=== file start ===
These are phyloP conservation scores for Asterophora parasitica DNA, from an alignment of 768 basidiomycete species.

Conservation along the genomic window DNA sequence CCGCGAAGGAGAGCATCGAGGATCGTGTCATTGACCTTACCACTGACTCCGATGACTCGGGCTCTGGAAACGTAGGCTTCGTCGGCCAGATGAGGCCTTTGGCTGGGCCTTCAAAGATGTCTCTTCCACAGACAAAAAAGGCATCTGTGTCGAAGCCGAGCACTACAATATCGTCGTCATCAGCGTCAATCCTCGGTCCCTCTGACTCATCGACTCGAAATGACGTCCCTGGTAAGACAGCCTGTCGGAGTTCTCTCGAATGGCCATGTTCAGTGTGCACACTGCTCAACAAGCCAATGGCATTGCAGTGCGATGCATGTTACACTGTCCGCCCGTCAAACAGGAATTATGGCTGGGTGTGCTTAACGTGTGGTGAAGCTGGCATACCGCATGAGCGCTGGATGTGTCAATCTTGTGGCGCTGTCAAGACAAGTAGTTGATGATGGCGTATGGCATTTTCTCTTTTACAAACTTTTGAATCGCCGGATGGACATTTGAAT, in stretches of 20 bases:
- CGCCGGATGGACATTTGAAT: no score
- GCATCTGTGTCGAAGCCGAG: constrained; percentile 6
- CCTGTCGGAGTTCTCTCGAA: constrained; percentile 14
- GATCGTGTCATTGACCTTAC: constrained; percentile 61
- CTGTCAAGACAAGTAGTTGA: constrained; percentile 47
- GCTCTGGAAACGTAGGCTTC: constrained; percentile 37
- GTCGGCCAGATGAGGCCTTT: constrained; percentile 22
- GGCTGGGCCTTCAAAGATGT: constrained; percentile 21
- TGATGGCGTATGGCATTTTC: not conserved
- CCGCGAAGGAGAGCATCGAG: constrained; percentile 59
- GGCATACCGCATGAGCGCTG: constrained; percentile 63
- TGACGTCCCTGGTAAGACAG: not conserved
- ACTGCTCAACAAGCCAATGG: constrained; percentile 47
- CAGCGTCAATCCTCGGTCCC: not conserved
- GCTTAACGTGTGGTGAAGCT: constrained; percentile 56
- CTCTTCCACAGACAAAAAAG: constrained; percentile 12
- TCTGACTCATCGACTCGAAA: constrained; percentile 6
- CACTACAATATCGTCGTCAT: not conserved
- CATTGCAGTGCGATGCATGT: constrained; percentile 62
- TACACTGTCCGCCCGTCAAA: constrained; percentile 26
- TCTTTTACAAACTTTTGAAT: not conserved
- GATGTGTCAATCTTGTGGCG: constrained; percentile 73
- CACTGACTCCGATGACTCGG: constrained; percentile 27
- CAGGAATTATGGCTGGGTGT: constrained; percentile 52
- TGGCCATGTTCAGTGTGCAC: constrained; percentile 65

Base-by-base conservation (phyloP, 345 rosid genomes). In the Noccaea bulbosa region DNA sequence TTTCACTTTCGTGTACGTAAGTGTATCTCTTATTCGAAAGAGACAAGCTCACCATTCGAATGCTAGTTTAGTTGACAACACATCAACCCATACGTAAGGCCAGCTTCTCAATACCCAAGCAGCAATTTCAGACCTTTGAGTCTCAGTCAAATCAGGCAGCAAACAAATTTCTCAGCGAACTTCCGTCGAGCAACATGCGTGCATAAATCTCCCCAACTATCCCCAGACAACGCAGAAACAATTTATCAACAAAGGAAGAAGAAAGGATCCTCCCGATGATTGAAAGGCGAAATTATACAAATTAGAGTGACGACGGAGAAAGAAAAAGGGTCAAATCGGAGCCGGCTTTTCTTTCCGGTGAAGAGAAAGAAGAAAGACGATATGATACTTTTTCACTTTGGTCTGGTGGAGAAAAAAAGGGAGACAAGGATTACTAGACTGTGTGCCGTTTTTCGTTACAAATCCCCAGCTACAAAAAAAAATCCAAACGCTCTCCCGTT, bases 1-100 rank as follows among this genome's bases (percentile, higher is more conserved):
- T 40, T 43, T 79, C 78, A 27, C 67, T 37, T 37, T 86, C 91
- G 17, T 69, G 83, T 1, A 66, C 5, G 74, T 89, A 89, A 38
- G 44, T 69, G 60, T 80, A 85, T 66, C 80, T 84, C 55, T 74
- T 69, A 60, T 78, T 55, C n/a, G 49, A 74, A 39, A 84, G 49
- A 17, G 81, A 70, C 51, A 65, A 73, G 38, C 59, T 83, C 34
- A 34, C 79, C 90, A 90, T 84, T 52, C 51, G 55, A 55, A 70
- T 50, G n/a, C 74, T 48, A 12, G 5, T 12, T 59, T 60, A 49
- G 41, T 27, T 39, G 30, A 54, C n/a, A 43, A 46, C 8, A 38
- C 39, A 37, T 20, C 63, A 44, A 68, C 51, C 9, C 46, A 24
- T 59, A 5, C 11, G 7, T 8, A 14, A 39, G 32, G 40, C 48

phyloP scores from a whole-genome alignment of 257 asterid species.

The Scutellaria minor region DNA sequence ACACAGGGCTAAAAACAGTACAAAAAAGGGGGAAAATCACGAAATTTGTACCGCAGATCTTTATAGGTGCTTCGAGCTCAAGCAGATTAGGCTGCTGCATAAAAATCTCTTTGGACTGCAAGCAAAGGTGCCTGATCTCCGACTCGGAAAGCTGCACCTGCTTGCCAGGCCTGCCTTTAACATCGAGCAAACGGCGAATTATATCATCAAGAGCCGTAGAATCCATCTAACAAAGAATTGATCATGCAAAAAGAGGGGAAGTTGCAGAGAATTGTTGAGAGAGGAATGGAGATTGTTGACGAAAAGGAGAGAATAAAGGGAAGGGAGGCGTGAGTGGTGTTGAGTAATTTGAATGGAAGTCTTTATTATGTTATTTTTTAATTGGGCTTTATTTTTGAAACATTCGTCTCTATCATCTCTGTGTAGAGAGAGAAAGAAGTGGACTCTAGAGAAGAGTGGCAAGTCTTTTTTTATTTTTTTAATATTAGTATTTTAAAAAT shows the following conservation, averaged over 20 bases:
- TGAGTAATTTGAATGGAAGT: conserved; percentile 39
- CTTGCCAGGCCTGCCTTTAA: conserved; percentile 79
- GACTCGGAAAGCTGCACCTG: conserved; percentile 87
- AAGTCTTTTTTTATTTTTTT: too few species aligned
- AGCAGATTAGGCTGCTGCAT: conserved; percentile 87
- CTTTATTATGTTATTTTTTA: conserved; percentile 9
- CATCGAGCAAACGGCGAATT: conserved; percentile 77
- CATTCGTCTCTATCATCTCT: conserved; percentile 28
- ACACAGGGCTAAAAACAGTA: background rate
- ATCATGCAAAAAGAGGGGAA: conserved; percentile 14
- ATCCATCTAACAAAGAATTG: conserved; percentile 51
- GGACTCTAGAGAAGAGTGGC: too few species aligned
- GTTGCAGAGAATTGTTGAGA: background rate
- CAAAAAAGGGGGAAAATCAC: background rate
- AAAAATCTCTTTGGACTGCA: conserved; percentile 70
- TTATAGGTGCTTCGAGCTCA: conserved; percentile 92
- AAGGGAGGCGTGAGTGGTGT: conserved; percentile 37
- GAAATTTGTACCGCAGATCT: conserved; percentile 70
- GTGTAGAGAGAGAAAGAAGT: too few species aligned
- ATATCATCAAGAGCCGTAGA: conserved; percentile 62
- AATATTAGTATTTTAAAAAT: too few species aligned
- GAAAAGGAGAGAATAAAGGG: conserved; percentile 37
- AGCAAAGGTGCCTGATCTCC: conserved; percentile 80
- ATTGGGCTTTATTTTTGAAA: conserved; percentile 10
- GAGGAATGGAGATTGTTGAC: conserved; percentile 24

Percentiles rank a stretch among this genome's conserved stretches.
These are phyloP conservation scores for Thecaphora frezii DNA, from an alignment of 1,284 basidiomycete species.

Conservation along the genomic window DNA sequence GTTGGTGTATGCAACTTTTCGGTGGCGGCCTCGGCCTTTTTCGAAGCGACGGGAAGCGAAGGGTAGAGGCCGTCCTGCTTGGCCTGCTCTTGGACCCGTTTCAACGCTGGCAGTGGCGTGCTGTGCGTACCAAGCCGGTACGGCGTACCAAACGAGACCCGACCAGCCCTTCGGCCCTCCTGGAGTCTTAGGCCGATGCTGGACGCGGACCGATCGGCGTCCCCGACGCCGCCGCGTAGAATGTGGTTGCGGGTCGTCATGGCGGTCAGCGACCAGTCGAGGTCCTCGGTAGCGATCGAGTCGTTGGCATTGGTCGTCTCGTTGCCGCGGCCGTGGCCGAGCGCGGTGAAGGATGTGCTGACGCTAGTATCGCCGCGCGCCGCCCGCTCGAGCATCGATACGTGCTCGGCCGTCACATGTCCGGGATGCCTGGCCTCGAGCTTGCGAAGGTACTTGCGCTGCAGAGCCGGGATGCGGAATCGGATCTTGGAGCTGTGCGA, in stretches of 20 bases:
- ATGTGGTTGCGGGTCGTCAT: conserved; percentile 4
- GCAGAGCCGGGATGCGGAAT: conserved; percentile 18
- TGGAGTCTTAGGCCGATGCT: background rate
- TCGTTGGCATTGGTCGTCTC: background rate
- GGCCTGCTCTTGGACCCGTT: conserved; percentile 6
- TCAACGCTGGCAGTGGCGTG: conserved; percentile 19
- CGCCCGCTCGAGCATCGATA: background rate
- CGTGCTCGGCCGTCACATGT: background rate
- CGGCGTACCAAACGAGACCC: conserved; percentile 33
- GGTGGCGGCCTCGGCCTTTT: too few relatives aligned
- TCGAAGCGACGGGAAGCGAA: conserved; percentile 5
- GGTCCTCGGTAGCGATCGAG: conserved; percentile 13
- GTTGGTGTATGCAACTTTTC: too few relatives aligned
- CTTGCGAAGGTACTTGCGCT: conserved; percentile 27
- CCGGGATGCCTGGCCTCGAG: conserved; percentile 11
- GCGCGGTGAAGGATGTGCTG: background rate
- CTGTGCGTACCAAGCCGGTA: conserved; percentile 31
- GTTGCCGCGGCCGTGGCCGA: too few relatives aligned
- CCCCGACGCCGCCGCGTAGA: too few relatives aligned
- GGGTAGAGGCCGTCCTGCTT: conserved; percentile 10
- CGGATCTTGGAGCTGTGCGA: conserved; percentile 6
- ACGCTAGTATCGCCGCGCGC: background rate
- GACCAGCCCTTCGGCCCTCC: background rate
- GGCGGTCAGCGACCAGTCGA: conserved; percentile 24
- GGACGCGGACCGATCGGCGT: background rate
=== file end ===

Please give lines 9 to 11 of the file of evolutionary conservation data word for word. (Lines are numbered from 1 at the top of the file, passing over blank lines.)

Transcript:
- GTCGGCCAGATGAGGCCTTT: constrained; percentile 22
- GGCTGGGCCTTCAAAGATGT: constrained; percentile 21
- TGATGGCGTATGGCATTTTC: not conserved